Sarah Cain’s exhibition “Loud Object” at Anthony Meier Fine Arts in San Francisco simply and articulately addresses that nagging question that’s plagued the art world for generations now, “Why Paint?”
Ms. Cain lives and works in Los Angeles and has exhibited her work internationally at venues including the Hammer Museum and Honor Fraser Gallery in Los Angeles, SFMoMA, and Sara Meltzer Gallery in New York. She is a graduate of San Francisco Art Institute (BFA) and UC Berkeley (MFA). Cain is well known for pushing the boundaries of painting and exploring her work’s relationship to the architectural and emotional space it inhabits.
Cain’s paintings involve what, in lesser hands, might be considered bad ideas. Materials like cardboard, acrylic beads, safety pins, and plastic bags populate the work in “Loud Object”. Her practice appears to stem from an innate ability to find poetry and potency in things most of us tend to overlook. It’s difficult to put words to her symbolism and aesthetic and it seems that’s precisely her concept: that art is essential because there are ideas and feelings that are impossible to capture with language. In the press release for the exhibition, Ms. Cain makes an apt comparison of painting to poetry. She makes a smart and simple point. Why does it have to be any more complicated than that?
“Loud Object” is missing some of the ambition of Cain’s past shows in Los Angeles and New York. Yet what the show lacks in scale it makes up for in poetics. “Women & Power” (2013) combines a black silk beaded blouse with chains, feathers, twine, and paint. The blouse and geometric shapes emanating from it create the form of a dramatic cloak, perhaps the kind of garment that could symbolize the purpose of fashion itself in all its bizarre glory.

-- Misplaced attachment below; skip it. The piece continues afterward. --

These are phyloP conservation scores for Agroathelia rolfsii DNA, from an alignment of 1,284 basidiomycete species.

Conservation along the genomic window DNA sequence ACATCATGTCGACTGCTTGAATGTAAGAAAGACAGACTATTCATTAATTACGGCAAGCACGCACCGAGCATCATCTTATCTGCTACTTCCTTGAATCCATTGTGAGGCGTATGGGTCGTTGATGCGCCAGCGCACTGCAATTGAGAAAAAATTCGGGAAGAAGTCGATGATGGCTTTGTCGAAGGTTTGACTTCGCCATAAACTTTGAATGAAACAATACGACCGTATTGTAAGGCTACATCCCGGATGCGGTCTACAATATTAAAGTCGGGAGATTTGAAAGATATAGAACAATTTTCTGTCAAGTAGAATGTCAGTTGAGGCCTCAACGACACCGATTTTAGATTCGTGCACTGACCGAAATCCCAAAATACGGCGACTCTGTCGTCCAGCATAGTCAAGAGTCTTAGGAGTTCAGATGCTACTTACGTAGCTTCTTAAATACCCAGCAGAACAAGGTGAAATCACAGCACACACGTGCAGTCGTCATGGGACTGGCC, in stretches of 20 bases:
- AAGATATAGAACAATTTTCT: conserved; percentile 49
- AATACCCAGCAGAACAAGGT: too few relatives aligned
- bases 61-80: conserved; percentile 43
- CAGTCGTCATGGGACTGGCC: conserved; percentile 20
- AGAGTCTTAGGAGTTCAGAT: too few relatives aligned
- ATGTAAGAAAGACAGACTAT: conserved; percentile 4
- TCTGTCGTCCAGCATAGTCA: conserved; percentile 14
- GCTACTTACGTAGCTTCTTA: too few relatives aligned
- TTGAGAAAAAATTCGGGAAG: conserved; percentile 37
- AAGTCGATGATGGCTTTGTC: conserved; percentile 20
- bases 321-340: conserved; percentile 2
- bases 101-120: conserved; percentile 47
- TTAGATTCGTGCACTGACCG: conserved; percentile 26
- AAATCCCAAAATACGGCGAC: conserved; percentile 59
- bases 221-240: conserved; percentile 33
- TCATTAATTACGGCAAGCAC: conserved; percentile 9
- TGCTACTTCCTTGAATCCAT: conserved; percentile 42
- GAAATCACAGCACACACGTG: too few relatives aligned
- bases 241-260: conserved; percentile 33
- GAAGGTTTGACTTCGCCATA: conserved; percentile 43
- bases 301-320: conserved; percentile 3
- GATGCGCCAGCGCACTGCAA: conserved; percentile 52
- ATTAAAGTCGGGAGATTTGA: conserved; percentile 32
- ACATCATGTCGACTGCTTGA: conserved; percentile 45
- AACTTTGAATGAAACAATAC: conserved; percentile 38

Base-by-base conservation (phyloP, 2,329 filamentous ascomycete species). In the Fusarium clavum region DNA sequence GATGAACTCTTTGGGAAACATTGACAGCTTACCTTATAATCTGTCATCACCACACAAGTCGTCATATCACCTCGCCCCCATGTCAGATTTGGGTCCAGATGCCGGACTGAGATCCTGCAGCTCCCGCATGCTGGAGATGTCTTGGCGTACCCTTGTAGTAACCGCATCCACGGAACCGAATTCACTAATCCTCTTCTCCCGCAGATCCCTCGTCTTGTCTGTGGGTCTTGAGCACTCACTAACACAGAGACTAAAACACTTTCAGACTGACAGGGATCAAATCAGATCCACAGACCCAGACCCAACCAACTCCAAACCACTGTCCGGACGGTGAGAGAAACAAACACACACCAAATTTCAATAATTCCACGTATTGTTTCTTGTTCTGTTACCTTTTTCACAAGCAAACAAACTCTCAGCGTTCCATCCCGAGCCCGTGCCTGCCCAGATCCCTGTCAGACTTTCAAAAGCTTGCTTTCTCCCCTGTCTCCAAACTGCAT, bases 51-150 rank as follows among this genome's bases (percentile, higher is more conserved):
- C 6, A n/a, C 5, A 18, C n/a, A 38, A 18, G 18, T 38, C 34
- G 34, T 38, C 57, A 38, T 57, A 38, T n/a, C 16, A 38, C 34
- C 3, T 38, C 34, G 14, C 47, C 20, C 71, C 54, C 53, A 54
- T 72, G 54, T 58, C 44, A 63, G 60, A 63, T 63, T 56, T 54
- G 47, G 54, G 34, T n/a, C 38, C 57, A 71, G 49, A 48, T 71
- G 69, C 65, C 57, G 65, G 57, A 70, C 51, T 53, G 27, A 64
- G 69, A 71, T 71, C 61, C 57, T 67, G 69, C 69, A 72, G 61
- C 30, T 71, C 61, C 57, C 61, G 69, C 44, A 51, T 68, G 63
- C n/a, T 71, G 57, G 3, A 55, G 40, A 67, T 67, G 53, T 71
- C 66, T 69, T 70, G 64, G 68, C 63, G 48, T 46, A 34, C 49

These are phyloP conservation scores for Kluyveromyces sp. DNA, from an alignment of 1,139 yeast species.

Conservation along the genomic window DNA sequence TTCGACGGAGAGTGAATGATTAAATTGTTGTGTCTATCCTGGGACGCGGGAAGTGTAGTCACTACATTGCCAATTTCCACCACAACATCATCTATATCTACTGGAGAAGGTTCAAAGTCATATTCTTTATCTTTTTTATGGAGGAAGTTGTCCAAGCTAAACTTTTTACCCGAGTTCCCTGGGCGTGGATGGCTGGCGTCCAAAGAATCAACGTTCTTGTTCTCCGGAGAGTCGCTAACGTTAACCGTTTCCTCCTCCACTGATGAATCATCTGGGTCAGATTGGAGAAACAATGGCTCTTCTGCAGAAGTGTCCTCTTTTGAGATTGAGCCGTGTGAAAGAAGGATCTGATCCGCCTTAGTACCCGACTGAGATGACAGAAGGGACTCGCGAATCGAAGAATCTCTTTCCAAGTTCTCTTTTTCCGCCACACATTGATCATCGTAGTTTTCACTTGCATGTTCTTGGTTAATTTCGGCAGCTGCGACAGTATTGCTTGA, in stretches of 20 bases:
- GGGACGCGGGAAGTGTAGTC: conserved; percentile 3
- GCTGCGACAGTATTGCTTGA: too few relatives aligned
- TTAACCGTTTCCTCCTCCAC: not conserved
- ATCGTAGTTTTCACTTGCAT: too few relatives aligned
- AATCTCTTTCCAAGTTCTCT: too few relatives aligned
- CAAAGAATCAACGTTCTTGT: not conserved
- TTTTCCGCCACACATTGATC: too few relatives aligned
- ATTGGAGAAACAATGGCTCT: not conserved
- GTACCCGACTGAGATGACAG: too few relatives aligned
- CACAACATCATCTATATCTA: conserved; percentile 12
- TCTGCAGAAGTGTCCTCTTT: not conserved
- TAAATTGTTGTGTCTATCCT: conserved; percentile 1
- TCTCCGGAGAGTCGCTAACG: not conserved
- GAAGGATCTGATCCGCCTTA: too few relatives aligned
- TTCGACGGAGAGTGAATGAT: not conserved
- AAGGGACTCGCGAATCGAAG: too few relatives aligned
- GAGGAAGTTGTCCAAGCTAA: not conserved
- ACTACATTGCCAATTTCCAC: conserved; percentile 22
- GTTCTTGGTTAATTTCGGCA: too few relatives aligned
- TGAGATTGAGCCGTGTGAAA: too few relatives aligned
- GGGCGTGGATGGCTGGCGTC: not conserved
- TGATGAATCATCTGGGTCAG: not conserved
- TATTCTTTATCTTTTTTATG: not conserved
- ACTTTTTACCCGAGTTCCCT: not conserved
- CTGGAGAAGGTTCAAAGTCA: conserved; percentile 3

In “Synchronized Dreaming” (2013) Cain pieces together cardboard into what resembles a makeshift hardwood floor, onto which she paints four rectangular window-like shapes each containing layers of spattered paint and gold leaf along with prisms, screws, and staples. Cain has said that her work has tremendous personal meaning and although that’s hard to pinpoint, it is quite easy to project one’s own experiences into her work, inviting that moment that only great art can provide; a subtle, personal shift in consciousness. Her work, like Richard Tuttle’s work before her, embodies the freedom to do what you want and make your own meaning in the world.
“Loud Object” is on view at Anthony Meier Fine Arts until August 16th. Go see it before it’s gone.
-Contributed by Kelly Inouye